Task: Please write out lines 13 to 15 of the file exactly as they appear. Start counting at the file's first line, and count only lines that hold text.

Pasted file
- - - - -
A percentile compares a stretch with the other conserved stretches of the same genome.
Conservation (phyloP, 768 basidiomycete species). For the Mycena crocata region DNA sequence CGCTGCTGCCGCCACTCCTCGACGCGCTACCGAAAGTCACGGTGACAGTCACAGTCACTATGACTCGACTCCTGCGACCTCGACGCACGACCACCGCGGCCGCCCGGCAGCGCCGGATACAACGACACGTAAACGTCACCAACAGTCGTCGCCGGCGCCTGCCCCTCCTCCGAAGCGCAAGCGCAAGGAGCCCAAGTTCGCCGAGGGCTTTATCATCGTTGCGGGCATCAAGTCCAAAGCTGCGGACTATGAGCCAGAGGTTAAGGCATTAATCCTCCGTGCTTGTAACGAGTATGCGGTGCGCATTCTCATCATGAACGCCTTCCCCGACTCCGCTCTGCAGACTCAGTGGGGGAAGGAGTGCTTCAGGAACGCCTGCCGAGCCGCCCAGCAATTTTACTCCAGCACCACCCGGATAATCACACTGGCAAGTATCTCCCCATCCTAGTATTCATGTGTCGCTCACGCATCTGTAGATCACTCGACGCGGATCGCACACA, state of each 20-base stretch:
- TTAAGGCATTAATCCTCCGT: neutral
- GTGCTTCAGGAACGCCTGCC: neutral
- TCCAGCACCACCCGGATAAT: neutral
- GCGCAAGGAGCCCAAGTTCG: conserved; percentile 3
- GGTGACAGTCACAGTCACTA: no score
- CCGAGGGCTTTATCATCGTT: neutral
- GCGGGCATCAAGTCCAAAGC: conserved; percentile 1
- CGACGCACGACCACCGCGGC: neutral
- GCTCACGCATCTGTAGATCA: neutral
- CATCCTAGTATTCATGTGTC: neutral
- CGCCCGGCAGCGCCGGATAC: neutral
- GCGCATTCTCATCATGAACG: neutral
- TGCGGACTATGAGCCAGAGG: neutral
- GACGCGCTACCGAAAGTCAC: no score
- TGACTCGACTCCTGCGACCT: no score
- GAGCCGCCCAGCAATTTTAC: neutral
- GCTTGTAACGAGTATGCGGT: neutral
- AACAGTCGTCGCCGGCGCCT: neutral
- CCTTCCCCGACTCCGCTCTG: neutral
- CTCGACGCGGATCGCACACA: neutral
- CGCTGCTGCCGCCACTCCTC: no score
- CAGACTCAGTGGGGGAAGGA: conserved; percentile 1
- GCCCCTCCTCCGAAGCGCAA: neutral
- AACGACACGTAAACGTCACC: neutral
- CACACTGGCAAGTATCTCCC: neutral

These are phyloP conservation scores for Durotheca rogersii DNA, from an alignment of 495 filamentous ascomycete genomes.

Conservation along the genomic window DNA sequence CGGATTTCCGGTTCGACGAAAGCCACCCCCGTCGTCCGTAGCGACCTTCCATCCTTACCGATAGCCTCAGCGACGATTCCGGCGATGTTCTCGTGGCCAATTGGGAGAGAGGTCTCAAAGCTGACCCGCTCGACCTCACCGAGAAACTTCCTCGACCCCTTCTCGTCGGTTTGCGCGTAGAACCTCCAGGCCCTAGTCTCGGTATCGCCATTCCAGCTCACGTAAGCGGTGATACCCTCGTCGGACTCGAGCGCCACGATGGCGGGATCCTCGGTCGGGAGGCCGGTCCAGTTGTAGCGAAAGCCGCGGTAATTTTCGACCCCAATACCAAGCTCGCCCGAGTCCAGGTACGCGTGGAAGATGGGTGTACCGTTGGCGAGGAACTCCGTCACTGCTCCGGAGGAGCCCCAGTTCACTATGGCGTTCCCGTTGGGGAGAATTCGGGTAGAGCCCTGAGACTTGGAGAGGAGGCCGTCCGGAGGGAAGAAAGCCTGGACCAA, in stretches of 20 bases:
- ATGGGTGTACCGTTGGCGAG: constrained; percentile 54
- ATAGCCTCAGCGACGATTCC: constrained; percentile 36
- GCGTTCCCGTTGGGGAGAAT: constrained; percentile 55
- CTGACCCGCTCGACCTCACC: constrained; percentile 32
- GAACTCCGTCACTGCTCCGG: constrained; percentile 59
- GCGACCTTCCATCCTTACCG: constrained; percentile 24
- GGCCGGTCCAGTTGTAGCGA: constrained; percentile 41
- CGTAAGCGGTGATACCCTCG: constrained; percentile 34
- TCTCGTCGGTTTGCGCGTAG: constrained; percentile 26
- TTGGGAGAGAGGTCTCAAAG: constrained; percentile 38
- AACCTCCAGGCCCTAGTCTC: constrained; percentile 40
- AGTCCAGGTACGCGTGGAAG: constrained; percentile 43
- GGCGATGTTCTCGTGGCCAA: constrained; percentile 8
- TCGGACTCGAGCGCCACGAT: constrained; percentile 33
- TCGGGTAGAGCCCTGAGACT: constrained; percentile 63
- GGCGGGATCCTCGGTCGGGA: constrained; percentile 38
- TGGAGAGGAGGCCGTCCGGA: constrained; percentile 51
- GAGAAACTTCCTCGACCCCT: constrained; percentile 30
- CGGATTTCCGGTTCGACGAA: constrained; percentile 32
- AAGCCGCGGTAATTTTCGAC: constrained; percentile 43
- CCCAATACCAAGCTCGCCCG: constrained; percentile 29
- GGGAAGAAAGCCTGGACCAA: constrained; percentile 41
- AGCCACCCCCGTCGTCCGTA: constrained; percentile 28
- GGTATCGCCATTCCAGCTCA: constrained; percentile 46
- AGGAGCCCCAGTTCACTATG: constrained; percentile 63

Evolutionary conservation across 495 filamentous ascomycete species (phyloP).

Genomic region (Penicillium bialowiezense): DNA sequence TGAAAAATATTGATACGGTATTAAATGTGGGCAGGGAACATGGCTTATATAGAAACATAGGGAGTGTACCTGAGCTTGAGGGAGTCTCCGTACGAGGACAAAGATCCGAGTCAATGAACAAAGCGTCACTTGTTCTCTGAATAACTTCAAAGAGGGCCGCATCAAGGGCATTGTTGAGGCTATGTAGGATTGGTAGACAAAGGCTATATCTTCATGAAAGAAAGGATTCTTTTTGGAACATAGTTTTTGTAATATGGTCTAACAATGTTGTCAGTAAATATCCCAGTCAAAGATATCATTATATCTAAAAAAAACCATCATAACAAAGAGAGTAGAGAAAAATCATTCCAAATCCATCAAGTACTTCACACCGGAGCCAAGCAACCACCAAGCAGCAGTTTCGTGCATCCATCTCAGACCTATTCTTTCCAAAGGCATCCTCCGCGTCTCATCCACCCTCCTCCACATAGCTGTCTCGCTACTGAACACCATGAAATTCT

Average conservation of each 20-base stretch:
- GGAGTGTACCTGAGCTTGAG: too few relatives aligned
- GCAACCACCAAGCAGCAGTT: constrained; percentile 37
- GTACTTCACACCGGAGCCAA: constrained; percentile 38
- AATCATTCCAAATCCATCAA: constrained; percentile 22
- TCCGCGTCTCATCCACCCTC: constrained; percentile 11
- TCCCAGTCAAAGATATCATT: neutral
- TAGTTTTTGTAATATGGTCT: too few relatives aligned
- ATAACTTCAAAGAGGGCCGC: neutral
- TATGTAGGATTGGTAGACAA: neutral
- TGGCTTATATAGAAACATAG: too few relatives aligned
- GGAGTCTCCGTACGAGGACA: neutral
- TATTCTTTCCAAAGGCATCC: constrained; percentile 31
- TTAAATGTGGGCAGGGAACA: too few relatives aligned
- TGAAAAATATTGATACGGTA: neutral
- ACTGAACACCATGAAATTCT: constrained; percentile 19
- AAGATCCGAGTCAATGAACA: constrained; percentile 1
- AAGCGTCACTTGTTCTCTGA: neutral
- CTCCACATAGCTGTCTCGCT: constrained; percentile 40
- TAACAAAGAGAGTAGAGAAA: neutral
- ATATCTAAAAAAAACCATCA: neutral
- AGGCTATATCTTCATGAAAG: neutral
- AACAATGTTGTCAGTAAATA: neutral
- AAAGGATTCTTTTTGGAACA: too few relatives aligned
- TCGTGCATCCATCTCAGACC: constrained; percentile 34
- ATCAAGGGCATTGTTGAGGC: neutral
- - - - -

- CGCCCGGCAGCGCCGGATAC: neutral
- GCGCATTCTCATCATGAACG: neutral
- TGCGGACTATGAGCCAGAGG: neutral